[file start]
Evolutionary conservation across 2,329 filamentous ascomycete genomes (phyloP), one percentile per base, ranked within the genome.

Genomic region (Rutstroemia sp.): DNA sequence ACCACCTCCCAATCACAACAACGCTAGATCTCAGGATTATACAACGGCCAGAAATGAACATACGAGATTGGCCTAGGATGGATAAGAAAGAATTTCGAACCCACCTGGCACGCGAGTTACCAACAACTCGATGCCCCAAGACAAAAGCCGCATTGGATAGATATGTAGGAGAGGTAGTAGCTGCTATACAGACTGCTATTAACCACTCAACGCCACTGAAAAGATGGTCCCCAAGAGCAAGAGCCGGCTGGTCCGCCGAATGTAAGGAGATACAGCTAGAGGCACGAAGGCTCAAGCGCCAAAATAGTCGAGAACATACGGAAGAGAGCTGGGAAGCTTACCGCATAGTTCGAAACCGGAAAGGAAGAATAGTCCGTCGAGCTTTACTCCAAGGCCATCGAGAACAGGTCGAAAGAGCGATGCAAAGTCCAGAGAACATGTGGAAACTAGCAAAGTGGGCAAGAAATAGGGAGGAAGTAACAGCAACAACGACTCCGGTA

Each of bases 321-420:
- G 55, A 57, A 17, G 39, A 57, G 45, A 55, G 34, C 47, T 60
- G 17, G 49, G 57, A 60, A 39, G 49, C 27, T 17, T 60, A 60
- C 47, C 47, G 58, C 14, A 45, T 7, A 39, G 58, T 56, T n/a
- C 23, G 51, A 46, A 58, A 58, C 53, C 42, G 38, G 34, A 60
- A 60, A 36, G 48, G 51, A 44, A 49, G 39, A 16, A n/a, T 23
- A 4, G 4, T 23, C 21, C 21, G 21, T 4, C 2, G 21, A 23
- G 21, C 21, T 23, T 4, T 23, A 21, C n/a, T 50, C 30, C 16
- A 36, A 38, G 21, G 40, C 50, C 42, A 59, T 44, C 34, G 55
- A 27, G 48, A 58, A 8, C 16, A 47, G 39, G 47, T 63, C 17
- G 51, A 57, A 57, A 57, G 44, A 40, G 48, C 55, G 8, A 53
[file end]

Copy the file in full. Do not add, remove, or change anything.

Evolutionary conservation across 2,329 filamentous ascomycete genomes (phyloP), one percentile per base, ranked within the genome.

Genomic region (Rutstroemia sp.): DNA sequence ACCACCTCCCAATCACAACAACGCTAGATCTCAGGATTATACAACGGCCAGAAATGAACATACGAGATTGGCCTAGGATGGATAAGAAAGAATTTCGAACCCACCTGGCACGCGAGTTACCAACAACTCGATGCCCCAAGACAAAAGCCGCATTGGATAGATATGTAGGAGAGGTAGTAGCTGCTATACAGACTGCTATTAACCACTCAACGCCACTGAAAAGATGGTCCCCAAGAGCAAGAGCCGGCTGGTCCGCCGAATGTAAGGAGATACAGCTAGAGGCACGAAGGCTCAAGCGCCAAAATAGTCGAGAACATACGGAAGAGAGCTGGGAAGCTTACCGCATAGTTCGAAACCGGAAAGGAAGAATAGTCCGTCGAGCTTTACTCCAAGGCCATCGAGAACAGGTCGAAAGAGCGATGCAAAGTCCAGAGAACATGTGGAAACTAGCAAAGTGGGCAAGAAATAGGGAGGAAGTAACAGCAACAACGACTCCGGTA

Each of bases 321-420:
- G 55, A 57, A 17, G 39, A 57, G 45, A 55, G 34, C 47, T 60
- G 17, G 49, G 57, A 60, A 39, G 49, C 27, T 17, T 60, A 60
- C 47, C 47, G 58, C 14, A 45, T 7, A 39, G 58, T 56, T n/a
- C 23, G 51, A 46, A 58, A 58, C 53, C 42, G 38, G 34, A 60
- A 60, A 36, G 48, G 51, A 44, A 49, G 39, A 16, A n/a, T 23
- A 4, G 4, T 23, C 21, C 21, G 21, T 4, C 2, G 21, A 23
- G 21, C 21, T 23, T 4, T 23, A 21, C n/a, T 50, C 30, C 16
- A 36, A 38, G 21, G 40, C 50, C 42, A 59, T 44, C 34, G 55
- A 27, G 48, A 58, A 8, C 16, A 47, G 39, G 47, T 63, C 17
- G 51, A 57, A 57, A 57, G 44, A 40, G 48, C 55, G 8, A 53